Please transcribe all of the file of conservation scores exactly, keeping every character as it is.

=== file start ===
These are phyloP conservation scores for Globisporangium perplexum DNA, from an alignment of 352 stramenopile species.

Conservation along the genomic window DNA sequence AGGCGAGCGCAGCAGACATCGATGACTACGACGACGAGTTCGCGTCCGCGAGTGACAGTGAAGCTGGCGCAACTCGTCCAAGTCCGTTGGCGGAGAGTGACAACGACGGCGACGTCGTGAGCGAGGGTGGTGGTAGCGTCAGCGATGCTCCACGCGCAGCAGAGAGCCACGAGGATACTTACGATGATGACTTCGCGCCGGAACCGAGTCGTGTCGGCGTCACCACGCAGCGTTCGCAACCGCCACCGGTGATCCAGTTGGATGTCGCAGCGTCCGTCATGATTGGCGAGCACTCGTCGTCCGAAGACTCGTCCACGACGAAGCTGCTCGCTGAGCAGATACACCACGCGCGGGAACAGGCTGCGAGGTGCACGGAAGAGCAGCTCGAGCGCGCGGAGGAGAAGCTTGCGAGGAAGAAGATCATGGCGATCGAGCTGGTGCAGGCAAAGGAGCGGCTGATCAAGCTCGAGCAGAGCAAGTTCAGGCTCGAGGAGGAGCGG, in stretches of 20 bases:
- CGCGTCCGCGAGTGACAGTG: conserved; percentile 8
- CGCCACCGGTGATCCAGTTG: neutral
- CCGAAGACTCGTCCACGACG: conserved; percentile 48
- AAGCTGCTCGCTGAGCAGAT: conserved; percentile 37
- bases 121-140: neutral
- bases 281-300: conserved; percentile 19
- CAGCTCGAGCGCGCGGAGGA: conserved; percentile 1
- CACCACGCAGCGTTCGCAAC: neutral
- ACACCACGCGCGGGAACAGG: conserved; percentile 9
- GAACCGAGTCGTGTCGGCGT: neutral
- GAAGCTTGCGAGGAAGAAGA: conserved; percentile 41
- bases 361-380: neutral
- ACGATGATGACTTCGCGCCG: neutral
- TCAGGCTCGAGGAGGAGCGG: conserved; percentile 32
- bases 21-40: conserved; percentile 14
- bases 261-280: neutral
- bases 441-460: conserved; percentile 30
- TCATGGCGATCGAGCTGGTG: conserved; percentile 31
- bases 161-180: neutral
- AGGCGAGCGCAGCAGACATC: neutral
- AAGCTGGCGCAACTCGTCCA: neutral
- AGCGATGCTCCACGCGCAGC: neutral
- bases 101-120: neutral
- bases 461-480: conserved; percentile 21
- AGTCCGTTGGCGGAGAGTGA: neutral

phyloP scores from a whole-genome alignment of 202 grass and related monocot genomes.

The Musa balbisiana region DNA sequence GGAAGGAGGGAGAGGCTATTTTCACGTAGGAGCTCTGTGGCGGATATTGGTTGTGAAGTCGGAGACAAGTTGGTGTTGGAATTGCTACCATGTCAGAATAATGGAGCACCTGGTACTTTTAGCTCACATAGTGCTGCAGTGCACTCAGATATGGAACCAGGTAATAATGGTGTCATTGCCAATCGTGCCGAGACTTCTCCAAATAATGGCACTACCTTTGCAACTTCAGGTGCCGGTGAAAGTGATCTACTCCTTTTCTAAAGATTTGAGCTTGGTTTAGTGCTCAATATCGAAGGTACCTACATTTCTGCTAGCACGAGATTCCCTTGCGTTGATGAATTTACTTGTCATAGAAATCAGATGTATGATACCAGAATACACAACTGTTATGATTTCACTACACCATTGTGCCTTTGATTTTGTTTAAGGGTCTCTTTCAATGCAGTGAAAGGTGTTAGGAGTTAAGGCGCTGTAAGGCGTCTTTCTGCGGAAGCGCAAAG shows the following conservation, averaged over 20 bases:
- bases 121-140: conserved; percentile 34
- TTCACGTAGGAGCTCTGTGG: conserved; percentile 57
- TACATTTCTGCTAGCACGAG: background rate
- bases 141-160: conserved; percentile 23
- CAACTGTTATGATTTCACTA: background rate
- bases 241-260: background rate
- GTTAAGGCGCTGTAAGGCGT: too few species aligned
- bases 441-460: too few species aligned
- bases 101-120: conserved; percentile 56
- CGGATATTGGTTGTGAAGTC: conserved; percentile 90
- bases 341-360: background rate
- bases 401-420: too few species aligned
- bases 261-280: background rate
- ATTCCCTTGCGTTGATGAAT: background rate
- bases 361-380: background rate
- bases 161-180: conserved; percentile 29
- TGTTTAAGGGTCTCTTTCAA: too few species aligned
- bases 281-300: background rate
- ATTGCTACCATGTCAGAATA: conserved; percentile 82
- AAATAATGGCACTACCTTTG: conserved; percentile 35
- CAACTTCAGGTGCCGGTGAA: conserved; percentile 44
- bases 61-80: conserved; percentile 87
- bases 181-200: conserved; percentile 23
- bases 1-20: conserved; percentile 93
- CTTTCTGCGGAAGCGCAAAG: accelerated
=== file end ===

These are phyloP conservation scores for Globisporangium perplexum DNA, from an alignment of 352 stramenopile species.

Conservation along the genomic window DNA sequence AGGCGAGCGCAGCAGACATCGATGACTACGACGACGAGTTCGCGTCCGCGAGTGACAGTGAAGCTGGCGCAACTCGTCCAAGTCCGTTGGCGGAGAGTGACAACGACGGCGACGTCGTGAGCGAGGGTGGTGGTAGCGTCAGCGATGCTCCACGCGCAGCAGAGAGCCACGAGGATACTTACGATGATGACTTCGCGCCGGAACCGAGTCGTGTCGGCGTCACCACGCAGCGTTCGCAACCGCCACCGGTGATCCAGTTGGATGTCGCAGCGTCCGTCATGATTGGCGAGCACTCGTCGTCCGAAGACTCGTCCACGACGAAGCTGCTCGCTGAGCAGATACACCACGCGCGGGAACAGGCTGCGAGGTGCACGGAAGAGCAGCTCGAGCGCGCGGAGGAGAAGCTTGCGAGGAAGAAGATCATGGCGATCGAGCTGGTGCAGGCAAAGGAGCGGCTGATCAAGCTCGAGCAGAGCAAGTTCAGGCTCGAGGAGGAGCGG, in stretches of 20 bases:
- CGCGTCCGCGAGTGACAGTG: conserved; percentile 8
- CGCCACCGGTGATCCAGTTG: neutral
- CCGAAGACTCGTCCACGACG: conserved; percentile 48
- AAGCTGCTCGCTGAGCAGAT: conserved; percentile 37
- bases 121-140: neutral
- bases 281-300: conserved; percentile 19
- CAGCTCGAGCGCGCGGAGGA: conserved; percentile 1
- CACCACGCAGCGTTCGCAAC: neutral
- ACACCACGCGCGGGAACAGG: conserved; percentile 9
- GAACCGAGTCGTGTCGGCGT: neutral
- GAAGCTTGCGAGGAAGAAGA: conserved; percentile 41
- bases 361-380: neutral
- ACGATGATGACTTCGCGCCG: neutral
- TCAGGCTCGAGGAGGAGCGG: conserved; percentile 32
- bases 21-40: conserved; percentile 14
- bases 261-280: neutral
- bases 441-460: conserved; percentile 30
- TCATGGCGATCGAGCTGGTG: conserved; percentile 31
- bases 161-180: neutral
- AGGCGAGCGCAGCAGACATC: neutral
- AAGCTGGCGCAACTCGTCCA: neutral
- AGCGATGCTCCACGCGCAGC: neutral
- bases 101-120: neutral
- bases 461-480: conserved; percentile 21
- AGTCCGTTGGCGGAGAGTGA: neutral

phyloP scores from a whole-genome alignment of 202 grass and related monocot genomes.

The Musa balbisiana region DNA sequence GGAAGGAGGGAGAGGCTATTTTCACGTAGGAGCTCTGTGGCGGATATTGGTTGTGAAGTCGGAGACAAGTTGGTGTTGGAATTGCTACCATGTCAGAATAATGGAGCACCTGGTACTTTTAGCTCACATAGTGCTGCAGTGCACTCAGATATGGAACCAGGTAATAATGGTGTCATTGCCAATCGTGCCGAGACTTCTCCAAATAATGGCACTACCTTTGCAACTTCAGGTGCCGGTGAAAGTGATCTACTCCTTTTCTAAAGATTTGAGCTTGGTTTAGTGCTCAATATCGAAGGTACCTACATTTCTGCTAGCACGAGATTCCCTTGCGTTGATGAATTTACTTGTCATAGAAATCAGATGTATGATACCAGAATACACAACTGTTATGATTTCACTACACCATTGTGCCTTTGATTTTGTTTAAGGGTCTCTTTCAATGCAGTGAAAGGTGTTAGGAGTTAAGGCGCTGTAAGGCGTCTTTCTGCGGAAGCGCAAAG shows the following conservation, averaged over 20 bases:
- bases 121-140: conserved; percentile 34
- TTCACGTAGGAGCTCTGTGG: conserved; percentile 57
- TACATTTCTGCTAGCACGAG: background rate
- bases 141-160: conserved; percentile 23
- CAACTGTTATGATTTCACTA: background rate
- bases 241-260: background rate
- GTTAAGGCGCTGTAAGGCGT: too few species aligned
- bases 441-460: too few species aligned
- bases 101-120: conserved; percentile 56
- CGGATATTGGTTGTGAAGTC: conserved; percentile 90
- bases 341-360: background rate
- bases 401-420: too few species aligned
- bases 261-280: background rate
- ATTCCCTTGCGTTGATGAAT: background rate
- bases 361-380: background rate
- bases 161-180: conserved; percentile 29
- TGTTTAAGGGTCTCTTTCAA: too few species aligned
- bases 281-300: background rate
- ATTGCTACCATGTCAGAATA: conserved; percentile 82
- AAATAATGGCACTACCTTTG: conserved; percentile 35
- CAACTTCAGGTGCCGGTGAA: conserved; percentile 44
- bases 61-80: conserved; percentile 87
- bases 181-200: conserved; percentile 23
- bases 1-20: conserved; percentile 93
- CTTTCTGCGGAAGCGCAAAG: accelerated